It does not fol­low, how­ever, that African Catholics are now aligned with pro­gres­sive Euro­peans, even though the two groups were al­lied against colo­nial­ism and racism in the 1950s and 1960s. On the con­trary, many, though cer­tainly not all, of to­day’s African prelates, clergy and laity are more so­cially con­ser­va­tive than their Euro­pean coun­ter­parts, and some African Catholic lead­ers are skep­ti­cal of Fran­cis. Car­di­nal Robert Sarah, a promi­nent tra­di­tion­al­ist from Guinea, has de­nounced the “idol­a­try of West­ern free­dom” as an “Apoca­lyp­tic beast” and has crit­i­cized same-sex mar­riage, gen­der flu­id­ity, di­vorce, abor­tion and eu­thana­sia as vi­tal threats to the fam­ily.

Left­ist Euro­pean and Amer­i­can Catholics are of­ten dis­mayed by such stri­dent points of view, yet it is im­por­tant to re­mem­ber that Diop, re­gard­less of whether he would have agreed with Sarah, had ar­gued that African Catholics should not have to con­form to pre­vail­ing Euro­pean ideas and val­ues.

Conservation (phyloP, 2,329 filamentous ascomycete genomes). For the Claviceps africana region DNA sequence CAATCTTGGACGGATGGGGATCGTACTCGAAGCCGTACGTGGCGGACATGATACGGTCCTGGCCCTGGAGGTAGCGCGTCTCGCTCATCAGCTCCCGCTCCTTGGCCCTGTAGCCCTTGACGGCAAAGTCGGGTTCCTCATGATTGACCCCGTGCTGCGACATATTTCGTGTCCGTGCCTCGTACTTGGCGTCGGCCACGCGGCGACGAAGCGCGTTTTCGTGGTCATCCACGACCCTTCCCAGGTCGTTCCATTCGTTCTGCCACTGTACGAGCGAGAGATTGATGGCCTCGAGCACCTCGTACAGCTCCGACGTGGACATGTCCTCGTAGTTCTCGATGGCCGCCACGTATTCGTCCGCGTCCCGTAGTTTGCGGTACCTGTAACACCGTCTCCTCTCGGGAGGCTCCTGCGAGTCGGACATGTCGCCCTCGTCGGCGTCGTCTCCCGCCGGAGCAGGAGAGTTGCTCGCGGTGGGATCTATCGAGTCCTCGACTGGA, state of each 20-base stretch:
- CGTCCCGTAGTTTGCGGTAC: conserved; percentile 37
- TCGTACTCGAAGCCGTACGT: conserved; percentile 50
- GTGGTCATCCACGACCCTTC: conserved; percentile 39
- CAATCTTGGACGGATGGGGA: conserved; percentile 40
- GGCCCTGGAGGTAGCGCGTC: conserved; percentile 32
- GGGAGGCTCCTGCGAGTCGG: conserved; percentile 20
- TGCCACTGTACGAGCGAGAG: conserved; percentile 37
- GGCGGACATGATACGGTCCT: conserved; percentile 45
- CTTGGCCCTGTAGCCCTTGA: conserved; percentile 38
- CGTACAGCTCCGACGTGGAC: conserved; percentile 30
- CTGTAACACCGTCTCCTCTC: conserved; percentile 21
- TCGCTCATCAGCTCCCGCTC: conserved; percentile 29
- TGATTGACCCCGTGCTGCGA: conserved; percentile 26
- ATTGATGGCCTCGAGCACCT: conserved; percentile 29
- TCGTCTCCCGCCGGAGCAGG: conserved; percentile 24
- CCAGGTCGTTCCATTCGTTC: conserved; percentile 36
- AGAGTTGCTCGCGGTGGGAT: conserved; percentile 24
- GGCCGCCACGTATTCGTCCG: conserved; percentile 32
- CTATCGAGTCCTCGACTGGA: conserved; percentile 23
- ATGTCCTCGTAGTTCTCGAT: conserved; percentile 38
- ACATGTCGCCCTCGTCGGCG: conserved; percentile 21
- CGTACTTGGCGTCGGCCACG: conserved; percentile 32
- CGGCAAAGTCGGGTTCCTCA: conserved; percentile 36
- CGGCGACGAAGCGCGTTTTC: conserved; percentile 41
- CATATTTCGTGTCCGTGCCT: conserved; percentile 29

Given the growth of the faith in Africa, it seems rea­son­able to ex­pect that an African may be in Fran­cis’s seat be­fore another two gen­er­a­tions pass, and per­haps much sooner. It is hard to see how Euro­pean dom­i­nance of the Col­lege of Car­di­nals can per­sist in­def­i­nitely, given the de­mo­graph­ics of the church. African lead­er­ship could take the church in a more pro­gres­sive di­rec­tion in some ways, but it might do quite the op­po­site in oth­ers.

The only cer­tainty is that while all roads still lead to Rome for now, the his­toric seat of the church is in­creas­ingly on the re­mote pe­riph­ery of a new Catholic em­pire of the global south.

— El­iz­a­beth A. Fos­ter is as­so­ciate pro­fes­sor of his­tory at Tufts Univer­sity. Her most re­cent book is African Catholic: De­col­o­niza­tion and the Trans­for­ma­tion of

the Church.

AP PHOTO

Pope Fran­cis de­liv­ers his mes­sage dur­ing his visit to the City of Friend­ship com­mu­nity in Aka­ma­soa, Mada­gas­car, last Sun­day.